Question: After listening to your talk about memory, I have completely lost mine, and I find I cannot remember my huge debts. I feel blissful. Is this liberation?
Krishnamurti: Ask the person to whom you owe the money. I am afraid that there is some confusion with regard to what I have been trying to say concerning memory. If you rely on memory as a guide to conduct, as a means of activity in life, then that memory must impede your action, your conduct, because then that action or conduct is merely the result of calculation, and therefore it has no spontaneity, no richness, no fullness of life. It does not mean that you must forget your debts. You cannot forget the past. You cannot blot it out of your mind. That is an impossibility. Subconsciously it will exist, but if that subconscious, dormant memory is influencing you unconsciously, is moulding your action, your conduct, your whole outlook on life, then that influence must ever be creating further limitations, imposing further burdens on the functioning of intelligence.
For example, I have recently come from India; I have been to Australia and New Zealand where I met various people, had many ideas and saw many sights. I can't forget these, though the memory of them may fade. But the reaction to the past may impede my full comprehension in the present, it may hinder the intelligent functioning of my mind. That is, if my experiences and remembrances of the past are becoming hindrances in the present through their reaction, then I cannot comprehend or live fully, intensely, in the present.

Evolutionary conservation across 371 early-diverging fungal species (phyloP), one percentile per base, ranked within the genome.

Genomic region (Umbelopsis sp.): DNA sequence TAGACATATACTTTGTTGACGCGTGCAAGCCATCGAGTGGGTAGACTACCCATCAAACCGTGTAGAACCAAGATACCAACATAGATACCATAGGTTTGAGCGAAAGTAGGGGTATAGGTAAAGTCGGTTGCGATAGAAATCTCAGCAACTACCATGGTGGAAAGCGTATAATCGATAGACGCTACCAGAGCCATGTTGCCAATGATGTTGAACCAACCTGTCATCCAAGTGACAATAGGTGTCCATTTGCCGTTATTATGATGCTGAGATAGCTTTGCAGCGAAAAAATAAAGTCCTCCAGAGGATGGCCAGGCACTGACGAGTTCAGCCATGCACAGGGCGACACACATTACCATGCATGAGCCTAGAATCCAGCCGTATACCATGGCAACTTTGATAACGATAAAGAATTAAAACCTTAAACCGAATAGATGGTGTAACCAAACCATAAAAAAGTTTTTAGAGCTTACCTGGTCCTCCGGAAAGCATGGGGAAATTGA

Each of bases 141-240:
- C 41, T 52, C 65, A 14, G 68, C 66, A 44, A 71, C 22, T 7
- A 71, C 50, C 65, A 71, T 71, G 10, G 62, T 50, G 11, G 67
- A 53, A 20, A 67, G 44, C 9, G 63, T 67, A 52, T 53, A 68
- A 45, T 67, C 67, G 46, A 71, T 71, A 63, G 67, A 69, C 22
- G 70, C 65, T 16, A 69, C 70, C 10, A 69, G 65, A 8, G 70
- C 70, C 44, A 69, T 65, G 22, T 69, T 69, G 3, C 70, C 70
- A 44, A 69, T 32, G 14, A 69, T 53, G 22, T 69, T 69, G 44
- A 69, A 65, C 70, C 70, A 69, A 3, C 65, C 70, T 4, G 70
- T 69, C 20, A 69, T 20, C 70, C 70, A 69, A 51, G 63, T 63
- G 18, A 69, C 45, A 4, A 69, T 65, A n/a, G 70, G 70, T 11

You react to the past because the present has lost its significance, or because you want to avoid the present; so you go back to the past and live in that emotional thrill, in that reaction of surging memory, because the present has little value. So when you say, "I have completely lost my memory", I am afraid you are fit for only one place. You cannot lose memory, but by living completely in the present, in the fullness of the moment, you become conscious of all the subconscious entanglements of memory, the dormant hopes and longings which surge forward and prevent you from functioning intelligently in the present. If you are aware of that, if you are aware of that hindrance, aware of it at its depth, not superficially, then the dormant subconscious memory, which is but the lack of understanding and incompleteness of living, disappears, and therefore you meet each movement of environment, each swiftness of thought anew.
10th Public Talk 29th June, 1934